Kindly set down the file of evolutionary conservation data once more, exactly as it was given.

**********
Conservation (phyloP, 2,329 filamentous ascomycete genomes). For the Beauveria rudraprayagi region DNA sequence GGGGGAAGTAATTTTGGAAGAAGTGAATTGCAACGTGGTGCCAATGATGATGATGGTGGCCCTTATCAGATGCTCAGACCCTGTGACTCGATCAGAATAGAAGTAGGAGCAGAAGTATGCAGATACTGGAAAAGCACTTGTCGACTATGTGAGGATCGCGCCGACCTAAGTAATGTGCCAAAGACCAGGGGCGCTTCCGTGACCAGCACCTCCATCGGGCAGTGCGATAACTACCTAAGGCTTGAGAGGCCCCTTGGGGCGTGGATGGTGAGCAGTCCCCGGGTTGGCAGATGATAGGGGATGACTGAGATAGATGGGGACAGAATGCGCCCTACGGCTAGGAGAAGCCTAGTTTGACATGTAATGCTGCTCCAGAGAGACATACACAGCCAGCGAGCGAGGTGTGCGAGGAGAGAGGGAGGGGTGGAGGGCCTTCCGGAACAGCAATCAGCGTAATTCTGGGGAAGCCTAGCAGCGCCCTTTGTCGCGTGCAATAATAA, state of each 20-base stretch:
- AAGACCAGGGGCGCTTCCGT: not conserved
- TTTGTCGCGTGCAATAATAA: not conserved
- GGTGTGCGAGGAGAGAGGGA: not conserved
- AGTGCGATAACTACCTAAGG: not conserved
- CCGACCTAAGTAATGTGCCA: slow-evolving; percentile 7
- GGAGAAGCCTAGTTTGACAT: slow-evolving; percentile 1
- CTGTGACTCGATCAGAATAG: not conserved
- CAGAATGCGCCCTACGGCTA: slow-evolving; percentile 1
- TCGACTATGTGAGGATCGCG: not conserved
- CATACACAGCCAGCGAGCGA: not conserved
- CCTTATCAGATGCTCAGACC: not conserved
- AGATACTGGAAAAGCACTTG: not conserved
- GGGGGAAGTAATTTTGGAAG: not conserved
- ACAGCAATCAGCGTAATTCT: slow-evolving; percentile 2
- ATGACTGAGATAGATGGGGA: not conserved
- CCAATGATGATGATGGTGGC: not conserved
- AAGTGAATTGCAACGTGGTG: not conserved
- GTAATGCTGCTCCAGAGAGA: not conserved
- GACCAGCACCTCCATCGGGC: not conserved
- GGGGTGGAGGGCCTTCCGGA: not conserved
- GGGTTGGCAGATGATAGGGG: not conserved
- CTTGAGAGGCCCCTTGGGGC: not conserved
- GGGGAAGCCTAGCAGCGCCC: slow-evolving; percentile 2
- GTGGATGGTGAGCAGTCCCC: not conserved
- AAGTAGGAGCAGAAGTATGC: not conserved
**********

Conservation (phyloP, 2,329 filamentous ascomycete genomes). For the Beauveria rudraprayagi region DNA sequence GGGGGAAGTAATTTTGGAAGAAGTGAATTGCAACGTGGTGCCAATGATGATGATGGTGGCCCTTATCAGATGCTCAGACCCTGTGACTCGATCAGAATAGAAGTAGGAGCAGAAGTATGCAGATACTGGAAAAGCACTTGTCGACTATGTGAGGATCGCGCCGACCTAAGTAATGTGCCAAAGACCAGGGGCGCTTCCGTGACCAGCACCTCCATCGGGCAGTGCGATAACTACCTAAGGCTTGAGAGGCCCCTTGGGGCGTGGATGGTGAGCAGTCCCCGGGTTGGCAGATGATAGGGGATGACTGAGATAGATGGGGACAGAATGCGCCCTACGGCTAGGAGAAGCCTAGTTTGACATGTAATGCTGCTCCAGAGAGACATACACAGCCAGCGAGCGAGGTGTGCGAGGAGAGAGGGAGGGGTGGAGGGCCTTCCGGAACAGCAATCAGCGTAATTCTGGGGAAGCCTAGCAGCGCCCTTTGTCGCGTGCAATAATAA, state of each 20-base stretch:
- AAGACCAGGGGCGCTTCCGT: not conserved
- TTTGTCGCGTGCAATAATAA: not conserved
- GGTGTGCGAGGAGAGAGGGA: not conserved
- AGTGCGATAACTACCTAAGG: not conserved
- CCGACCTAAGTAATGTGCCA: slow-evolving; percentile 7
- GGAGAAGCCTAGTTTGACAT: slow-evolving; percentile 1
- CTGTGACTCGATCAGAATAG: not conserved
- CAGAATGCGCCCTACGGCTA: slow-evolving; percentile 1
- TCGACTATGTGAGGATCGCG: not conserved
- CATACACAGCCAGCGAGCGA: not conserved
- CCTTATCAGATGCTCAGACC: not conserved
- AGATACTGGAAAAGCACTTG: not conserved
- GGGGGAAGTAATTTTGGAAG: not conserved
- ACAGCAATCAGCGTAATTCT: slow-evolving; percentile 2
- ATGACTGAGATAGATGGGGA: not conserved
- CCAATGATGATGATGGTGGC: not conserved
- AAGTGAATTGCAACGTGGTG: not conserved
- GTAATGCTGCTCCAGAGAGA: not conserved
- GACCAGCACCTCCATCGGGC: not conserved
- GGGGTGGAGGGCCTTCCGGA: not conserved
- GGGTTGGCAGATGATAGGGG: not conserved
- CTTGAGAGGCCCCTTGGGGC: not conserved
- GGGGAAGCCTAGCAGCGCCC: slow-evolving; percentile 2
- GTGGATGGTGAGCAGTCCCC: not conserved
- AAGTAGGAGCAGAAGTATGC: not conserved